A FAREWELL TO DOUGHTY.

For six months I read Charles Doughty’s Travels in Arabia Deserta to my wife at bedtime, and Friday night we finally got him to Jidda and a respite from dates and danger. To celebrate his, and our, deliverance, here are some quotes of linguistic interest from Vol. II (I quoted an earlier one here):

And there are phrases which, like their brand-marks, declare the tribes of nomads: these were, I believe, northern men. One, as I came, showed me to his rafik, with this word: Urraie urraie, hu hu! ‘Look there! he (is) he, this is the Nasrâny.’ — Cheyf Nasrâny? (I heard the other answer, with the hollow drought of the desert in his manly throat), agûl! weysh yúnsurhu? He would say, “How is this man victorious, what giveth him the victory?” In this strange word to him the poor Beduwy thought he heard nasr, which is victory. (p. 69)
…And opening the sheet, which was folded in our manner, I found a letter from the Pasha of Medina! written (imperfectly) as follows, in the French language; with the date of the Christian year, and signed in the end with his name, — Sabry. [Ad literam.] Le 11 janvier 1878 [Medine] D’après l’avertissement de l’autorité local, nous sommes saché votre arrivée a Khaiber… Mohammed asked ‘What had the Pasha written? he would hear me read his letter in the Nasrâny language:’ and he stood to listen with great admiration. ‘Pitta-pitta-pitta! is such their speech?’ laughed he; and this was his new mirth in the next coffee meetings. (pp. 221-3)
Finally the good Sherîf said, I spoke well in Arabic: where had I learned? (I pronounced, in the Nejd manner, the nûn in the end of nouns used indifferently, and sometimes the Beduin plurals; which might be pleasant in a townsman’s hearing.) (p. 555)
The living language of the Arabs dispersed through so vast regions is without end, and can never be all learned; the colocynth gourd hámthal of the western Arabians, shérry in middle Nejd, is here [at Taif] called el-hádduj. (pp. 560-1)

And there were all manner of unusual words and meanings to send me to the dictionary, such as anatomy ‘skeleton,’ nonage ‘legal infancy,’ and mawkish ‘nauseating,’ not to mention “the enigmatology of Solomon.”


Of historical rather than linguistic interest, this mistaken prophecy sent a shiver down my spine:

By the loss of the horses [in a battle with 'Uteyba] the Waháby rule, which had lasted an hundred years, was weakened to death; never — such is the opinion in Nejd — to rise again! (p. 454)

Abd al-Aziz ibn Saud proved that opinion wrong in 1902.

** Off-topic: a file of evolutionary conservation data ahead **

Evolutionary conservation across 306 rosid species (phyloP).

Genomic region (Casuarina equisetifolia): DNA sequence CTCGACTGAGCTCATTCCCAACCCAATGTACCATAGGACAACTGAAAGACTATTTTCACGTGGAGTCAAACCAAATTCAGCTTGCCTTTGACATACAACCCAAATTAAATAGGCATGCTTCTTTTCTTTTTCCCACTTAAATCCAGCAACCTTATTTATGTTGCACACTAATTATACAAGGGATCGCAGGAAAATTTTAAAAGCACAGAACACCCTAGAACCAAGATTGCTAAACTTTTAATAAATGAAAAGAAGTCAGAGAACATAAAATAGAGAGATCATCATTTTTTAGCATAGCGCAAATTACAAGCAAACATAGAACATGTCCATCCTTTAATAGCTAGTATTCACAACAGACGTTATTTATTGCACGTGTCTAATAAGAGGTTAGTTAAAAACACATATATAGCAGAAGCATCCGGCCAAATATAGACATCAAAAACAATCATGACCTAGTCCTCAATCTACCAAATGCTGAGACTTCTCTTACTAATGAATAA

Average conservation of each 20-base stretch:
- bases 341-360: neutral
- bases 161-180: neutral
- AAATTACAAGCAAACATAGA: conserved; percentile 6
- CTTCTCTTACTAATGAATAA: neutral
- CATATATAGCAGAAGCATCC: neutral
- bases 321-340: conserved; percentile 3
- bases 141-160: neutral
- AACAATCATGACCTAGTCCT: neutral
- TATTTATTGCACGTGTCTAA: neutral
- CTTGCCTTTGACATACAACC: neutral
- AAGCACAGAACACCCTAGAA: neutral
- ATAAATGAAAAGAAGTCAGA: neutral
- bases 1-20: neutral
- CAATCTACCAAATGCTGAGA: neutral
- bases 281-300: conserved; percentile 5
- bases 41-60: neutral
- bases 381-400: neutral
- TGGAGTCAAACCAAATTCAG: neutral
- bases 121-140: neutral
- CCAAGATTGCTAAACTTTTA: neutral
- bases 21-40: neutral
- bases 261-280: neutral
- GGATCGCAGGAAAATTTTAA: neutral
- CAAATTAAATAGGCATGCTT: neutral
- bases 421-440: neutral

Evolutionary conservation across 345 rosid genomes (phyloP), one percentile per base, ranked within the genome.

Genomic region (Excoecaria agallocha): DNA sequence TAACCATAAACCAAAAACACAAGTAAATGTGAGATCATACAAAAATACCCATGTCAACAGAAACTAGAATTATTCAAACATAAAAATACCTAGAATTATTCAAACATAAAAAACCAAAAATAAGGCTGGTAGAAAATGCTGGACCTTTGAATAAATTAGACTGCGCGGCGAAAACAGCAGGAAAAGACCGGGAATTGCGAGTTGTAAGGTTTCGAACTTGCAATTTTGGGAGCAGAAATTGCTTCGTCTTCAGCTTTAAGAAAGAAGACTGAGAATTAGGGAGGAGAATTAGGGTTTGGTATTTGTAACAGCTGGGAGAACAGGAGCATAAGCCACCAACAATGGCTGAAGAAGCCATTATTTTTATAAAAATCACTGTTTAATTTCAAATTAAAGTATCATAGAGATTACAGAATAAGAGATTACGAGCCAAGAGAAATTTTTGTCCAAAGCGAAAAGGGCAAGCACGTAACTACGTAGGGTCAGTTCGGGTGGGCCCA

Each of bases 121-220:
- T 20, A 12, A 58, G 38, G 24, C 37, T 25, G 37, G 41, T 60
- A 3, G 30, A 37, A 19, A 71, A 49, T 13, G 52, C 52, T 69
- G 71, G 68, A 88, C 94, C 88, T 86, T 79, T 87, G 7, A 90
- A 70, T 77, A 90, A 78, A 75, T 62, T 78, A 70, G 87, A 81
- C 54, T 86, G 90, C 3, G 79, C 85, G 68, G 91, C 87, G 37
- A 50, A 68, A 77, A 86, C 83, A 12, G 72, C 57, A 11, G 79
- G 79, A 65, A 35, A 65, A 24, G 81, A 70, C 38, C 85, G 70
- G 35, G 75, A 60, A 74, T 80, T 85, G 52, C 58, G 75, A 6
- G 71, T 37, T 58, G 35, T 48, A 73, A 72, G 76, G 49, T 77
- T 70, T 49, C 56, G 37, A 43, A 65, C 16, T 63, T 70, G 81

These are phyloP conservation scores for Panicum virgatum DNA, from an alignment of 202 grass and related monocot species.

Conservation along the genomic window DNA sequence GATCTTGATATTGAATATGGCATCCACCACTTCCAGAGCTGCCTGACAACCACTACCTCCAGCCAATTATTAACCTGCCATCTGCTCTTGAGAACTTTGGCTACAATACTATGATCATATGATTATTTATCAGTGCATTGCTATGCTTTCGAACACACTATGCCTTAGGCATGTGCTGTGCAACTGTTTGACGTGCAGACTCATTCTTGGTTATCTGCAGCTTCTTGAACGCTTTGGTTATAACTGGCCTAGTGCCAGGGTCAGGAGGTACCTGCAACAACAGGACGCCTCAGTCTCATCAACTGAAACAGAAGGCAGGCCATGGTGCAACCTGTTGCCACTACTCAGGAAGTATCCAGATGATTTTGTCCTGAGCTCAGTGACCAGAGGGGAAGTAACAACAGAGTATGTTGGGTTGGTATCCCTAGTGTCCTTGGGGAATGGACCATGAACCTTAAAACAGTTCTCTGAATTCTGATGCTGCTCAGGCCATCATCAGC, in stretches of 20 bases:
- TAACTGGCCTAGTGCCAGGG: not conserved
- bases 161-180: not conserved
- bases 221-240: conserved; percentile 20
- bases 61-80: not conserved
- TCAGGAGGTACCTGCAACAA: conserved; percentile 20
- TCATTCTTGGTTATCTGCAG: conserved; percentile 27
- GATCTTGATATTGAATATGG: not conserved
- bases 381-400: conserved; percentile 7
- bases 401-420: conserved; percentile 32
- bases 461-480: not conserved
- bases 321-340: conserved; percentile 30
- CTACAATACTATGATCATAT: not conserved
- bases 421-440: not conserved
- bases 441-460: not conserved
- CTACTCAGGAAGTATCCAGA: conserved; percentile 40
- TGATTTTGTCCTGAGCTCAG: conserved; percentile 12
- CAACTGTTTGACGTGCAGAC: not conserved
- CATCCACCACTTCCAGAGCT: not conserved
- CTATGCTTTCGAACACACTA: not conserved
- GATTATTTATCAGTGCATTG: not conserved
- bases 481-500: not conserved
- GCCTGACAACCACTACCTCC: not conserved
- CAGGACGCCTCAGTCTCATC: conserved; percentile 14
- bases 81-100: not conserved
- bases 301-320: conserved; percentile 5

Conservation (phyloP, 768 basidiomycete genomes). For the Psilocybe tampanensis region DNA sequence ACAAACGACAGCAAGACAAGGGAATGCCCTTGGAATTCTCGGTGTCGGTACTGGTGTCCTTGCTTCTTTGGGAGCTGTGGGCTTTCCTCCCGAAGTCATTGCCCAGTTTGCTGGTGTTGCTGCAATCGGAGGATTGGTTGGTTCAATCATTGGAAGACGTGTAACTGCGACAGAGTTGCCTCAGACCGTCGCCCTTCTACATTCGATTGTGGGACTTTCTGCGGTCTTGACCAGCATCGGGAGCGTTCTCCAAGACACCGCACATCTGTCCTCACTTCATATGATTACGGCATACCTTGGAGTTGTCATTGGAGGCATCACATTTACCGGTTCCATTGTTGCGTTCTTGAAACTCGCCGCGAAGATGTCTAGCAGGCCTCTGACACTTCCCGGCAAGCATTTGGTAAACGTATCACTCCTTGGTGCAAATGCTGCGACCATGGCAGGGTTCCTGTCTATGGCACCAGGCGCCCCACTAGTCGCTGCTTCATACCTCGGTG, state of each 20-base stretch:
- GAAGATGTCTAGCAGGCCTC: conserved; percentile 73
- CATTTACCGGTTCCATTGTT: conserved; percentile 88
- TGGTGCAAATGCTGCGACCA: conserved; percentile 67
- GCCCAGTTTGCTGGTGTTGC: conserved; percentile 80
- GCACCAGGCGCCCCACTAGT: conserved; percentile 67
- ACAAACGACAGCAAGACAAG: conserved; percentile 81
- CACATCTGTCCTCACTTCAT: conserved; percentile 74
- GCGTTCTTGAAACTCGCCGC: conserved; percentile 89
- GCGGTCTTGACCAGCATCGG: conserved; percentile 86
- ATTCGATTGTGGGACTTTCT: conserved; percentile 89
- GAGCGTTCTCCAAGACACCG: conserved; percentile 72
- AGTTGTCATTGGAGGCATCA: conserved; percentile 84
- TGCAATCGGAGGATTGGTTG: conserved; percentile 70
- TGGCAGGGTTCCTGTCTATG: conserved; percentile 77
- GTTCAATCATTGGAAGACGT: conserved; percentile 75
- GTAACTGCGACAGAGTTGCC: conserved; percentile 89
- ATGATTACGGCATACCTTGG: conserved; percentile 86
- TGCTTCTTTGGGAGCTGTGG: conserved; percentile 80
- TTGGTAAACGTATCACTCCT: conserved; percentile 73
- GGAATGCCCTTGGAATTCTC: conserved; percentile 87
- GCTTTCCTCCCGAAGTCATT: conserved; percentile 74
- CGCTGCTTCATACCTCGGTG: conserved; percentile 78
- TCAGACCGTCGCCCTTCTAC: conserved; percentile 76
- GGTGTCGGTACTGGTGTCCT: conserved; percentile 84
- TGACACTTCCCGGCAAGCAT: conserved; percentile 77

After over 1,200 pages of Doughty, we thought about switching to some lightweight book to cleanse our palates, but then we decided no, the heck with it, let’s go for broke. So last night we started on Proust.

Comments

  1. Of historical rather than linguistic interest, this mistaken prophecy sent a shiver down my spine: By the loss of the horses [in a battle with 'Uteyba] the Waháby rule, which had lasted an hundred years, was weakened to death; never — such is the opinion in Nejd — to rise again!
    It is so weird that in 2006 Muhammad Iqbal is deemed a heretic and that those who do the deeming are internationally powerful. Oh well, just one more datum in the external experiment as to whether economics matter.

  2. I read that T.E. Lawrence was responsible for bringing Arabia Deserta back into print after years of obscurity. After reading these passages, I can see why he was so taken with the book.

  3. Reading to a partner is a very sweet thing to do. I hope and trust it earns you credits. I recall getting through one of the Tolkein series with a (one book) long departed, but not forgotten lass.
    An Arabian travel story puts me in mind of the womanizing, death-ridden intrigue surrounding Carsten Neibuhr’s ill-fated trip to the region in the 1770s. I’m not necessarily sure Neibuhr’s own book is worth the effort but I wouldn’t mind getting hold of Hansen’s 1964 book “Arabia Felix..” – referenced in this review
    Proust? Does the strength of a relationship dictate the length of the night reader? I should have realized early on that I had picked [a] one-Tolkein girl..

  4. I’m not so sure that Lawrence brought it back from obscurity, or “rediscovered” it as the Wikipedia puts it. Granted the 1888 edition was out of print, and granted Lawrence was largely responsible for the 1920 edition, but he so much as says in his Introduction that it was so well known that it was just “Doughty” to Arabists. He probably did a lot of popularize it as travel / adventure literature for the broader audience, as his own work would be. And he reminded people that Doughty was still alive (after being himself surprised), since as so often happens with classic works, he was assumed to be long since dead.

  5. I have read some criticism that Doughty wrote in an arch, cod-period style, unnecessarily flowery. I do find him a little heavy going in this respect,at least in the two-volume edition I have.
    Hat – what do you think of this aspect ?

  6. I love it, but I recognize it’s a minority taste. I wouldn’t call it “arch,” though; the recovery of old words and usages was in the air in the late 19th century — cf. the writers discussed in this post.

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